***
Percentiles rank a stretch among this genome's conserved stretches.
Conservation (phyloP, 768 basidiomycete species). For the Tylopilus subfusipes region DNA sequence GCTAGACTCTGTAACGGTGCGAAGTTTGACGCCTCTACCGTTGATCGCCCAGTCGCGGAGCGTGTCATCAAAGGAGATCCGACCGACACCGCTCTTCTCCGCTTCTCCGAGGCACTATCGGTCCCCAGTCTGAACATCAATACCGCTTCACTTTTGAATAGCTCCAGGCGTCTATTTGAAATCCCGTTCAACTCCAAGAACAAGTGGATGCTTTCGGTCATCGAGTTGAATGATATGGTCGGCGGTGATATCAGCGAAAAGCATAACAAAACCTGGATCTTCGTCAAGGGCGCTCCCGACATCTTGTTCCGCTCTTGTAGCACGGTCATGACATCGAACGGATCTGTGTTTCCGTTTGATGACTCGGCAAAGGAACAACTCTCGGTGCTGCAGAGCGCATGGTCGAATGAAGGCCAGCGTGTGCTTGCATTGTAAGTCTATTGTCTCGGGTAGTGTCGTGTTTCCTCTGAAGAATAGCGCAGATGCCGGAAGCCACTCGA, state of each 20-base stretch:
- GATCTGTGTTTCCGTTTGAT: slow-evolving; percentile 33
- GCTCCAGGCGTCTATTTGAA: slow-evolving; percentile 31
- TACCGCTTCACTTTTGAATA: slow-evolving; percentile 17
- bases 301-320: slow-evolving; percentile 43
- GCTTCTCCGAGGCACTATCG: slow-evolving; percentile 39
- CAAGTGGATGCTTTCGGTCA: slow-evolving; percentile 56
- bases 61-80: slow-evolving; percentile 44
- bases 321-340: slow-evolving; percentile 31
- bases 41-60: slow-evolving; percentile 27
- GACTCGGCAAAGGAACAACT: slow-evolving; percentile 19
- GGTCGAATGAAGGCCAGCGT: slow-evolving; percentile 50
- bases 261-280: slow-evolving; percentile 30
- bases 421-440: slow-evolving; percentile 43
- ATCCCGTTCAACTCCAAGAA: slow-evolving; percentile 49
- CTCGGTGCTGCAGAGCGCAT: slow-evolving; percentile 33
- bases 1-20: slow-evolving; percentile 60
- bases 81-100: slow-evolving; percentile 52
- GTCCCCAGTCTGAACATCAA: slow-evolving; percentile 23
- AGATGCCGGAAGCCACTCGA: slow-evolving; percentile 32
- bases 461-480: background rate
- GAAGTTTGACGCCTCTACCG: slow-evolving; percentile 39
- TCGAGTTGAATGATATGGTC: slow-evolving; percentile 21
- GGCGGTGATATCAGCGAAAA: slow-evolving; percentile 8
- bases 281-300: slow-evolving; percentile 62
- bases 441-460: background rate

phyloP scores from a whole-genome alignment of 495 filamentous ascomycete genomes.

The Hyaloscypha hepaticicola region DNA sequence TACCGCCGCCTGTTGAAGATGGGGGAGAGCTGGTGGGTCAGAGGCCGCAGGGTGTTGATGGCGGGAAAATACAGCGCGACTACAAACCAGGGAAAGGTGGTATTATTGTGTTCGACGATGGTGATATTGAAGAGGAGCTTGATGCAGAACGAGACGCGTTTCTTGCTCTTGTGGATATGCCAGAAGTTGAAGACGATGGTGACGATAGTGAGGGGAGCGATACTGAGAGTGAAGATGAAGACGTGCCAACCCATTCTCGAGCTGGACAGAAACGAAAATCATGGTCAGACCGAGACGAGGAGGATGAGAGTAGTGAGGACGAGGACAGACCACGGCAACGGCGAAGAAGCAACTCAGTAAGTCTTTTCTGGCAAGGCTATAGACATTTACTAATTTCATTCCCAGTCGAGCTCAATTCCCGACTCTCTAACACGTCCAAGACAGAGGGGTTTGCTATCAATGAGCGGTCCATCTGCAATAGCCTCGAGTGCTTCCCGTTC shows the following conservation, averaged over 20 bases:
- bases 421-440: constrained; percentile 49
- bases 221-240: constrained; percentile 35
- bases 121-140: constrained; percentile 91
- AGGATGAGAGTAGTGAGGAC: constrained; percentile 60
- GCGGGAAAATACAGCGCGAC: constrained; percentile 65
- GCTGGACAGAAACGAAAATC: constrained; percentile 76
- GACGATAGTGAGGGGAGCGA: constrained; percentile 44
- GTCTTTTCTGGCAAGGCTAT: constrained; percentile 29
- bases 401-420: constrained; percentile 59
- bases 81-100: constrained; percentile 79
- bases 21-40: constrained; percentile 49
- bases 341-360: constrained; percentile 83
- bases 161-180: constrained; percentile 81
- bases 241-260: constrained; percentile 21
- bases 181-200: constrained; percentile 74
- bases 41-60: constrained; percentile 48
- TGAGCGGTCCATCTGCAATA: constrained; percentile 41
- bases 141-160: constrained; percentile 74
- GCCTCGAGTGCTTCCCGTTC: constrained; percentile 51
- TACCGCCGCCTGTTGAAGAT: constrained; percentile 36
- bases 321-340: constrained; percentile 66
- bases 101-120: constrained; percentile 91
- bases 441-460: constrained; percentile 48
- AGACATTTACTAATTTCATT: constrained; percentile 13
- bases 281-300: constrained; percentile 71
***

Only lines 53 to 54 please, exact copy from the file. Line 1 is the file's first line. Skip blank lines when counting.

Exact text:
- AGACATTTACTAATTTCATT: constrained; percentile 13
- bases 281-300: constrained; percentile 71